NEW YORK, NEW YORK
An ambitious program was born out of congestion, pollution and unconnected cargo transportation options in the Big Apple. Freight NYC aims to expand the use of rail and water to move food, building materials and other goods that are normally trucked in from outside the five boroughs.
“Freight NYC will better equip New York City to meet 21st-century demand by modernizing the city’s freight infrastructure, reducing truck traffic and improving air quality, while creating nearly 5,000 good-paying jobs in the process,” says James Patchett, chief executive of the New York Economic Development Corporation. “This plan is a win-win for our environment and economy.”
The city would invest as much as $100 million in the program that would include a 500,000-square-foot distribution center on the site of the Brooklyn Army Terminal, adjacent to the New York New Jersey Rail carfloat hub, as well as a new air cargo center near John F. Kennedy International Airport in Queens.
Private participation in a $20-30 million barge terminal on five acres of land owned by the city in Hunts Point, a major distribution crossroads for produce in the Bronx, is also part of the multimodal plan.
Small rail freight yards on a line through Brooklyn and Queens, where goods would be transloaded to smaller vehicles for final delivery, is also envisioned.
When you think of the granddaddy of rail operations in the Midwest, you think of Chicago. That’s part of . . . heck, the main problem, according to Nicole Bateman, president of the Decatur Economic Development Corporation and executive director of the Midwest Inland Port. The Windy City is not only the nation’s busiest rail freight gateway, it’s the third-largest intermodal container/trailer port in the world, following Singapore and Hong Kong, according to the Illinois Department of Transportation.
What comes to mind when you think about freight, Singapore and Hong Kong? Congestion. As such, shippers on both ends of the supply chain need alternatives to Chicago—which is where Decatur (as Bateman’s fingers cross) comes in.
Located 160 miles southwest of Chicago, Decatur is now being propped up by its EDC and the Midwest Inland Port as a distribution transportation center, which is fed not only by four railroads but easy access to interstates and airports. The port association is utilizing public-private partnerships to capitalize on Decatur’s geographic location, while the EDC seeks to make the city Illinois’ designated downstate freight transportation hub as a way to relieve rail and highway congestion in Chicago.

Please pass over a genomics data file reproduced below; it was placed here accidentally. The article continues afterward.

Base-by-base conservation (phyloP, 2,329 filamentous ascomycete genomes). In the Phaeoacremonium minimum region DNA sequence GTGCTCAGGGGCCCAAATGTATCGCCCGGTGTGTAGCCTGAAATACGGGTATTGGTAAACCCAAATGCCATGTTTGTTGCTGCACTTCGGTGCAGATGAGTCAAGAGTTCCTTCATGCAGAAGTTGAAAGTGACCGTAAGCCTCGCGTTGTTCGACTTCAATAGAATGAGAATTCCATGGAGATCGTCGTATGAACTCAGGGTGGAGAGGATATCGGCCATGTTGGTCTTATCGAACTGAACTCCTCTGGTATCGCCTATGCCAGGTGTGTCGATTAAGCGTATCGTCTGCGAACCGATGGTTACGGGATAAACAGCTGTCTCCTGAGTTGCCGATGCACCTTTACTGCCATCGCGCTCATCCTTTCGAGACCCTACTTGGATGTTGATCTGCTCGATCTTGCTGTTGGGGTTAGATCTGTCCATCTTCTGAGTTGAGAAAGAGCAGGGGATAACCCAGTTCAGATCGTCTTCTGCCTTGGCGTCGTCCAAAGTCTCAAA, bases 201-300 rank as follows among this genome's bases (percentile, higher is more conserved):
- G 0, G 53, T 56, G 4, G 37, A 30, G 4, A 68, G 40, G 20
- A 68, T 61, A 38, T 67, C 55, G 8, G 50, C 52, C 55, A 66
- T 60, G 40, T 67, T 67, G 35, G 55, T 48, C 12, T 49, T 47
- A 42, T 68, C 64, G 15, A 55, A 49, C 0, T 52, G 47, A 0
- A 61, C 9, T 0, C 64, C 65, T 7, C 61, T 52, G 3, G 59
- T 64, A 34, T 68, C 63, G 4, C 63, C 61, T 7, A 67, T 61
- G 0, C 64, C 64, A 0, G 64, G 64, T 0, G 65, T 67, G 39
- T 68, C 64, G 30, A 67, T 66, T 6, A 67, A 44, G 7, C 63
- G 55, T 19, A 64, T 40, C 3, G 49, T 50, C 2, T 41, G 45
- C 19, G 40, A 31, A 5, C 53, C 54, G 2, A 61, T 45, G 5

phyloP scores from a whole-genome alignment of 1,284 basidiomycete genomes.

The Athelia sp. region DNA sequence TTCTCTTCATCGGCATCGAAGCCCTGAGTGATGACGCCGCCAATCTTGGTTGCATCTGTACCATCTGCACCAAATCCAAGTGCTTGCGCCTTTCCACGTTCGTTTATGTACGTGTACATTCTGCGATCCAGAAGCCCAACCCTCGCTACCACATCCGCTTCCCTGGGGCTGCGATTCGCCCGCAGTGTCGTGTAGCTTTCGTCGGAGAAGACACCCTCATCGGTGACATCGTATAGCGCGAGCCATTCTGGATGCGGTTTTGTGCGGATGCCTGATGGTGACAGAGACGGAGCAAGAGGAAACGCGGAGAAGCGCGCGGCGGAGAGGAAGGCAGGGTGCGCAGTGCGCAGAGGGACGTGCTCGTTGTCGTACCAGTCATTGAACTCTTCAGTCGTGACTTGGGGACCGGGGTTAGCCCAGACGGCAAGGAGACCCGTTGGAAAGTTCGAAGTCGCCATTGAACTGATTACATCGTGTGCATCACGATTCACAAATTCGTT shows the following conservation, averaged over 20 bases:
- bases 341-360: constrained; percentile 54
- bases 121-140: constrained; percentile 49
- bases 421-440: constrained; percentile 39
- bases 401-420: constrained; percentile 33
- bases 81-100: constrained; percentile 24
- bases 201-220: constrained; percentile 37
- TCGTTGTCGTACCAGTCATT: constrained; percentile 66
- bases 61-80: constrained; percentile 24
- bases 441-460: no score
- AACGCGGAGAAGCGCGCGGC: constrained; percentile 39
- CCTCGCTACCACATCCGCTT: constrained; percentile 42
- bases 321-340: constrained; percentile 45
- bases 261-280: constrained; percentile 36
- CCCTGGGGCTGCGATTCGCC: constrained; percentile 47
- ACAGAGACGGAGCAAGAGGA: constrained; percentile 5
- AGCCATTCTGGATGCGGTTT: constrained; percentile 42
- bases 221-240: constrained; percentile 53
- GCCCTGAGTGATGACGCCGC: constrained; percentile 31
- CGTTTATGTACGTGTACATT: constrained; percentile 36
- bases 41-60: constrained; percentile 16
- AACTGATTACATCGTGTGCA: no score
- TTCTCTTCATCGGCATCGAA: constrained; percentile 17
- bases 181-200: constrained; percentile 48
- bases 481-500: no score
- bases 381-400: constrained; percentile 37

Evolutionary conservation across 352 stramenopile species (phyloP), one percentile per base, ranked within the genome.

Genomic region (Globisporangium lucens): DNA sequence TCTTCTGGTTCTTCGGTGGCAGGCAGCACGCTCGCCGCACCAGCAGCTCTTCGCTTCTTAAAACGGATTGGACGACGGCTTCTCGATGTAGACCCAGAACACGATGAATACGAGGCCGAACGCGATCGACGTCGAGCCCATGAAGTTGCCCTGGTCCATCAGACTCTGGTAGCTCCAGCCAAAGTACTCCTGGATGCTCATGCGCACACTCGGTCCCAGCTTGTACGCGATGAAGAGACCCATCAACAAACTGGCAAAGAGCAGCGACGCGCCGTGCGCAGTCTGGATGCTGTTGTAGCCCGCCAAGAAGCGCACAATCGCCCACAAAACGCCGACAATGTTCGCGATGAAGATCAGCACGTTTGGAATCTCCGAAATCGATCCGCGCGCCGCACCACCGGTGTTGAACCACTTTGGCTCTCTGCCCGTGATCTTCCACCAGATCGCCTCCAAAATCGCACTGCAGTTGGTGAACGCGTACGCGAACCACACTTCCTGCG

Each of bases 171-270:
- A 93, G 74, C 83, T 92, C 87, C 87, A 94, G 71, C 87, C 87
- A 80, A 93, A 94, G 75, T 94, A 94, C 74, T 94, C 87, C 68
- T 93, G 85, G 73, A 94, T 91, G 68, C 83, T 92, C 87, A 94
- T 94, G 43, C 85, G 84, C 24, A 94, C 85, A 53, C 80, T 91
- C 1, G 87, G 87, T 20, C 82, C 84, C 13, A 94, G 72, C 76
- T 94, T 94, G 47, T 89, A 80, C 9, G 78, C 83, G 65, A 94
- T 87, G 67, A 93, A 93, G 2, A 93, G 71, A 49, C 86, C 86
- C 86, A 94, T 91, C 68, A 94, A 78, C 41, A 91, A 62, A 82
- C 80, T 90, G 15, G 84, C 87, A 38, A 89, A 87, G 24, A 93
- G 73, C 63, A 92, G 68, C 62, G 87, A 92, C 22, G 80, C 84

Users of the Midwest Inland Port have experienced savings in freight transportation costs and significant reduction in transit times, Bateman recently told American Shipper.
Talk about strategic locations, Seguin sits alongside Interstate 10 and the banks of the Guadalupe River, with San Antonio a mere 35 minutes to the west, Austin only 55 minutes north and Houston about 2 ½ hours to the east.
Besides the easy access to I-10, Seguin also connects to State Highway 130, which it bills as “the safe, fast and reliable alternative to congested Interstate 35 in Central Texas.” Two international airports (San Antonio and Austin-Bergstrom) and two deep-water ports (Houston and Corpus Christi) are an hour of so away.
But perhaps the biggest jewel in the close proximity crown is Union Pacific’s San Antonio Intermodal Terminal (SAIT), a $100 million state-of-the-art facility designed to support the growing intermodal volume in southern Texas. The expansive facility is designed to handle 250,000 annual container lifts as it serves markets across South Texas.
If that hasn’t sold you, allow the Seguin Economic Development Corporation to work its magic. The EDC helps guide businesses through the maze of available loans, grants and tax breaks from the city, county and state. To hear the EDC tell it, finding applicants should be no sweat considering Seguin’s “easy access to four of the United States’ largest consumer markets, allowing manufactures to get their products to millions of consumers, all within a five-hour drive.”